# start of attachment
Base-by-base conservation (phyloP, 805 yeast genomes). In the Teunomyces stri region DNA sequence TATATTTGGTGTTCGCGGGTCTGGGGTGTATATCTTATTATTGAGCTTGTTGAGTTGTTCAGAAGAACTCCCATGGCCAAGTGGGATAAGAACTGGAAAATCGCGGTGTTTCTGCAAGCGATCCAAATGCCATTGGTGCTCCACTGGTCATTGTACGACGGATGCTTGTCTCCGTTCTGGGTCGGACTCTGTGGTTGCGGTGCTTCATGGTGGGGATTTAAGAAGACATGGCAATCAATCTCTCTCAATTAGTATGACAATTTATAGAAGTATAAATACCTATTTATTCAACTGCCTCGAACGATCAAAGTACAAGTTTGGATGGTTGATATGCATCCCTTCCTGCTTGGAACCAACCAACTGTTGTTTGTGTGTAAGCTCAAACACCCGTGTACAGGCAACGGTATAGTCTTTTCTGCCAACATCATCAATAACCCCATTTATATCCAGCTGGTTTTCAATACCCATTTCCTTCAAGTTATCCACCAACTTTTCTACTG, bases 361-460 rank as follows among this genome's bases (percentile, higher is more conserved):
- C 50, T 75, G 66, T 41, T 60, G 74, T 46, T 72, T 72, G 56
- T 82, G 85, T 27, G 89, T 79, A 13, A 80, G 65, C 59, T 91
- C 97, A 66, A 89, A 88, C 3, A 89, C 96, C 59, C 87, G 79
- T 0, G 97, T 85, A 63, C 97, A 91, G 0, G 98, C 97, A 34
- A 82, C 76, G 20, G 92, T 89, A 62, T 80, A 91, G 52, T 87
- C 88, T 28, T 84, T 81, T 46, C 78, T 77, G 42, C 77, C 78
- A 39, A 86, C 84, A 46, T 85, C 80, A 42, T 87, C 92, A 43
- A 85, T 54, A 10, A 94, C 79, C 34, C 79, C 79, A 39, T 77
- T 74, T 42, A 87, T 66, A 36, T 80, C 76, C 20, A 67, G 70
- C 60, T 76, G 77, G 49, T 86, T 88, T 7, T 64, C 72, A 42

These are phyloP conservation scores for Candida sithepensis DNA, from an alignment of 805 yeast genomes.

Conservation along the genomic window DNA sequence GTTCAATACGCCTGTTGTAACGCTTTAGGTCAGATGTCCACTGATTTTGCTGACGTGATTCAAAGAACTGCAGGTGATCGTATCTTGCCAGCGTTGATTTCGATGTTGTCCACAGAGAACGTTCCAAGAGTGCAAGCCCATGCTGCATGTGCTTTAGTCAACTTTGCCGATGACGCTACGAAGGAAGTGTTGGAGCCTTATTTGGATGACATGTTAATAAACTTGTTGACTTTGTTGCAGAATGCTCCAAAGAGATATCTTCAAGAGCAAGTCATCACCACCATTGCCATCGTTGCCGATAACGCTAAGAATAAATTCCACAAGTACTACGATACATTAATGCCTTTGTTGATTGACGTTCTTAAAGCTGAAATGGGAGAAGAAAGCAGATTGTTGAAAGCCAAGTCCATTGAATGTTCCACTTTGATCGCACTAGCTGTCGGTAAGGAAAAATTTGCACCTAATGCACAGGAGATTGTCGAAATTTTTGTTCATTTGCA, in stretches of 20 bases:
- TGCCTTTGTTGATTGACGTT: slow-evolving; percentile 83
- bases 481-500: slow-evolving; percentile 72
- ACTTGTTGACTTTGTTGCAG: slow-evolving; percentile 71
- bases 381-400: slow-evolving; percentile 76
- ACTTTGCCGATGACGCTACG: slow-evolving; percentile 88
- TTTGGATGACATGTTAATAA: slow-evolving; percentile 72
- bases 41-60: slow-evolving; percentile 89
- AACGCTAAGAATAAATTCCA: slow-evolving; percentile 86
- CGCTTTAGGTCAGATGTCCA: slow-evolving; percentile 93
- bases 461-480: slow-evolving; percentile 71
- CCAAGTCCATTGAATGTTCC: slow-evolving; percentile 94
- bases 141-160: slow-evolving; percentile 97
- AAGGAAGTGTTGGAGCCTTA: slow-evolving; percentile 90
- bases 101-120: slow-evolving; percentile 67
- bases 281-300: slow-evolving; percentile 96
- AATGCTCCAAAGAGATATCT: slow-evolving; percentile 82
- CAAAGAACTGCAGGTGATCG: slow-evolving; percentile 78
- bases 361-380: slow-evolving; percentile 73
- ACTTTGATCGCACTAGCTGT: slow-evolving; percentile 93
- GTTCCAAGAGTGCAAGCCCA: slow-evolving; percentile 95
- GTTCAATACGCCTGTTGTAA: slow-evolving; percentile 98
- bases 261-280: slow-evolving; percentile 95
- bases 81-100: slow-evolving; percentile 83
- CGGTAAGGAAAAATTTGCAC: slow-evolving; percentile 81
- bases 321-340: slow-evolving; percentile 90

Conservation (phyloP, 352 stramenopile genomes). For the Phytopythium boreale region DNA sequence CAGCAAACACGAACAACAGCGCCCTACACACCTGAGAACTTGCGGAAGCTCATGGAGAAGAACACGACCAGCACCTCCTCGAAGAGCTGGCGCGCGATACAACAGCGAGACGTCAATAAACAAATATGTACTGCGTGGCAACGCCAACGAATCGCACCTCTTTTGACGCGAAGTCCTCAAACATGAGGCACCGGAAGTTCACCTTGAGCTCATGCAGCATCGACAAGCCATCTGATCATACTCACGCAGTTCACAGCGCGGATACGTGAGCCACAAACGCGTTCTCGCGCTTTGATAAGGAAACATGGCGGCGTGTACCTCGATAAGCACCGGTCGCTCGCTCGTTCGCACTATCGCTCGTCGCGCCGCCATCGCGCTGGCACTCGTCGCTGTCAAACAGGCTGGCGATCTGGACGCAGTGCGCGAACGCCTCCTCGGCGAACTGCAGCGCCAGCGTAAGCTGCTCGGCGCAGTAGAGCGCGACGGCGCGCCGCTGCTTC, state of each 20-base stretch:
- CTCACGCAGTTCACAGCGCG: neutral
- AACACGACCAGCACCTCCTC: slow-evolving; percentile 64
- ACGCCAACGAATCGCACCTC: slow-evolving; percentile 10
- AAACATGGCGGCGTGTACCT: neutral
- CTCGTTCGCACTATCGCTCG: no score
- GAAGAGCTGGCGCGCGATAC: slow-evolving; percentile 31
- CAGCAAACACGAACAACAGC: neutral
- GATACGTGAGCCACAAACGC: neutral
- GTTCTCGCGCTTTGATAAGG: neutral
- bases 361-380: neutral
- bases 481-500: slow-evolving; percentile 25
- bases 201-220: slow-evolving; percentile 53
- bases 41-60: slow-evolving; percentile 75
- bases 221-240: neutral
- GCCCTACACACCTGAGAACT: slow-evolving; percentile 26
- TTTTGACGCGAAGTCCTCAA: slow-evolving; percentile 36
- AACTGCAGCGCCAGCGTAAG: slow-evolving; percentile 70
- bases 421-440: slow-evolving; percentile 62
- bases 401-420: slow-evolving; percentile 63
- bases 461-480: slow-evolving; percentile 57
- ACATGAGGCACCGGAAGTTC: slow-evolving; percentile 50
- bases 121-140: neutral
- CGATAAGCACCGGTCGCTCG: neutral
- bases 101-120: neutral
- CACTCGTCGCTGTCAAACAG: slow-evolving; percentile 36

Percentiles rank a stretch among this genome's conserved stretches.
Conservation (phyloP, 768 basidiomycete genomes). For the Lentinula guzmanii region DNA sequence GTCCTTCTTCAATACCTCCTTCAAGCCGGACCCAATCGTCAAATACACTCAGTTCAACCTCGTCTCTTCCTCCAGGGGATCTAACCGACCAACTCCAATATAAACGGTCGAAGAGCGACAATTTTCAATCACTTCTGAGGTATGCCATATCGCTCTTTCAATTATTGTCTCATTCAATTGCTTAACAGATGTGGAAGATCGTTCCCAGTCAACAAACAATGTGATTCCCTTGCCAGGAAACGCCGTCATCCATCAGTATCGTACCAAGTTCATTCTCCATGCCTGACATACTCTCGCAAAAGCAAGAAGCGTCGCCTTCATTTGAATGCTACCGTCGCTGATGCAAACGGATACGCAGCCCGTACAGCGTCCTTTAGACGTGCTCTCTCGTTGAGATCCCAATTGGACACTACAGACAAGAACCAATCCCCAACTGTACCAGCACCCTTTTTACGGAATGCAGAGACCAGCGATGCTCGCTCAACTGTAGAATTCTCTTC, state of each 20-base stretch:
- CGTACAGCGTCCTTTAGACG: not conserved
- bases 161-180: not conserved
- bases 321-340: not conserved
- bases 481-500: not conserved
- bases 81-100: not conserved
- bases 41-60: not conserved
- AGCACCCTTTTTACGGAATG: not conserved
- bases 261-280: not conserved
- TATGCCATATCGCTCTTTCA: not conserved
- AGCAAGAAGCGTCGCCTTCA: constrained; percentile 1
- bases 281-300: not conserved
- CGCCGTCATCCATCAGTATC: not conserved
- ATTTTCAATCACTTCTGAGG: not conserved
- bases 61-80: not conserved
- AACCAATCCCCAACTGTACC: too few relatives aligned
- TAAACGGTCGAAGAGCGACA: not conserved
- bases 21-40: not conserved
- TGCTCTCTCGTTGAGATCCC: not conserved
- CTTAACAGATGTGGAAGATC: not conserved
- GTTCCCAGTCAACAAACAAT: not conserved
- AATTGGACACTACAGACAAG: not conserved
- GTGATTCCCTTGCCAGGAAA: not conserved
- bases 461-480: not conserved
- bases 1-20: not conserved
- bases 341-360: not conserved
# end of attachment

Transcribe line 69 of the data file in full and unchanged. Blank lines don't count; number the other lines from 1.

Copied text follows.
- bases 321-340: not conserved